This past week, when the A’s have been playing great baseball, I forgot that they actually have a pretty lousy offense.
Well that lousy offense reared its ugly head last night. Ryan Sweeney is still hitting third in this batting order, people. We should have known.
It took the A’s getting shut out by the Mariners – 8 innings (!) by Doug Fister (!!) and one by David Aardsma – for me to appreciate the games that had been played the previous eight days.
Of course it seems I unfairly singled out Ryan Sweeney, as he had one of the A’s three hits last night. But as the team’s number 3 hitter, he should be the guy coming up with the big hits, so I have reason to single him out and will continue to do so until he a) steps it up, or b) moves down in the order in favor of Kurt Suzuki, Jack Cust, or Chris Carter.
But enough about the lack of offense. Let’s talk about the other side of the ball, which was mostly very good for the A’s.
Brett Anderson left the game after six innings, having given up a total of zero runs. His line read like a scary end-of-the-world prophecy with 6 innings pitched, 6 hits, and 6 strikeouts. And it very easily could have been the end of the world for him as he clearly didn’t have his best stuff, but he pitched out of a couple of really messy jams.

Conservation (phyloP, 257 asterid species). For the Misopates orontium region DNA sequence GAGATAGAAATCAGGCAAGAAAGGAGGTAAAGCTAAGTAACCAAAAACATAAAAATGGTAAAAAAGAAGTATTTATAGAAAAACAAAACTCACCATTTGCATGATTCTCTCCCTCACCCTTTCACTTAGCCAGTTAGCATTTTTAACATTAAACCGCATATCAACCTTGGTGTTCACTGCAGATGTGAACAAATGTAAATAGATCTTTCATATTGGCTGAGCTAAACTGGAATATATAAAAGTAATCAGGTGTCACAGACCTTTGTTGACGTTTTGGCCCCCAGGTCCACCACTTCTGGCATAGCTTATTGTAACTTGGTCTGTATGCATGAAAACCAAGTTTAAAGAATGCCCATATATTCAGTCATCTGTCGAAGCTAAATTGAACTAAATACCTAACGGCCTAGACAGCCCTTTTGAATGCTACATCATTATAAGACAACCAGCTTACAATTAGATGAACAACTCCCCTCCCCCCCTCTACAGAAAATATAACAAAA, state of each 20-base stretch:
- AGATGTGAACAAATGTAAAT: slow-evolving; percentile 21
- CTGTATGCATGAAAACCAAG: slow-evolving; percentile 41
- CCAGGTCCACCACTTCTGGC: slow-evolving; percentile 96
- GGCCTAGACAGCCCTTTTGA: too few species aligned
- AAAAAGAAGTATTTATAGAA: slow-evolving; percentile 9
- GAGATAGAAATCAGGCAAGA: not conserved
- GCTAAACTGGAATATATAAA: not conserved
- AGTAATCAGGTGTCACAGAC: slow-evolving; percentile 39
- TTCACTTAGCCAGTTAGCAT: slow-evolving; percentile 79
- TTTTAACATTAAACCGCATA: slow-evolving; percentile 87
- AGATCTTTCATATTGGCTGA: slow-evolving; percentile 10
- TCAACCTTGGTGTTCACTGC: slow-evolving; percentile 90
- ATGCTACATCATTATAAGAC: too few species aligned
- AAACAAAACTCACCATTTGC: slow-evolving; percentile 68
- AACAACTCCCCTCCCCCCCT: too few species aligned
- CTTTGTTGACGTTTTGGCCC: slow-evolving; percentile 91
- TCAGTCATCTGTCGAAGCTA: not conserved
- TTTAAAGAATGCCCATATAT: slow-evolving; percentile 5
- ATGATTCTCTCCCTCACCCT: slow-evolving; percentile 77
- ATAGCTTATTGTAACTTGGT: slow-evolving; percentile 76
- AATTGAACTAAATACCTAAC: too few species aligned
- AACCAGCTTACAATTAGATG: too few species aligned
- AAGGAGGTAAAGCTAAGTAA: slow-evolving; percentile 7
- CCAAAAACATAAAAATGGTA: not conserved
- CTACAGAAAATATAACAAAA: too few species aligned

First came the bottom of the 4th when the Mariners had runners at second and third with nobody out, and Anderson struck out Casey Kotchman and Rob Johnson to get out of it. Then in the bottom of both the 5th and the 6th, the Mariners had two-on, two-out situations, and Anderson pitched out of both.
And one of the better defensive plays we’ll see all year for the A’s came in the 7th inning, after a Chone Figgins double. With Franklin Gutierrez batting, Brad Ziegler threw a pitch way wide and outside to the right handed hitter, and Kurt Suzuki had to lunge and practically do a somersault to catch it. Figgins got excited and broke for third, and Suzuki made a throw ON. THE. MONEY. It was a thing of beauty and Figgins was out.
But the 0-0 game had to end sometime, as soon as Ziegler came out of the ‘pen in the 7th and started throwing wildly, it was clear what was going to happen. In the 8th, he grooved a pitch to Milton Bradley with two on, and bye-bye baseball. Game over.
Sure, it was going to happen and it will happen again. Just as long as it doesn’t become a trend.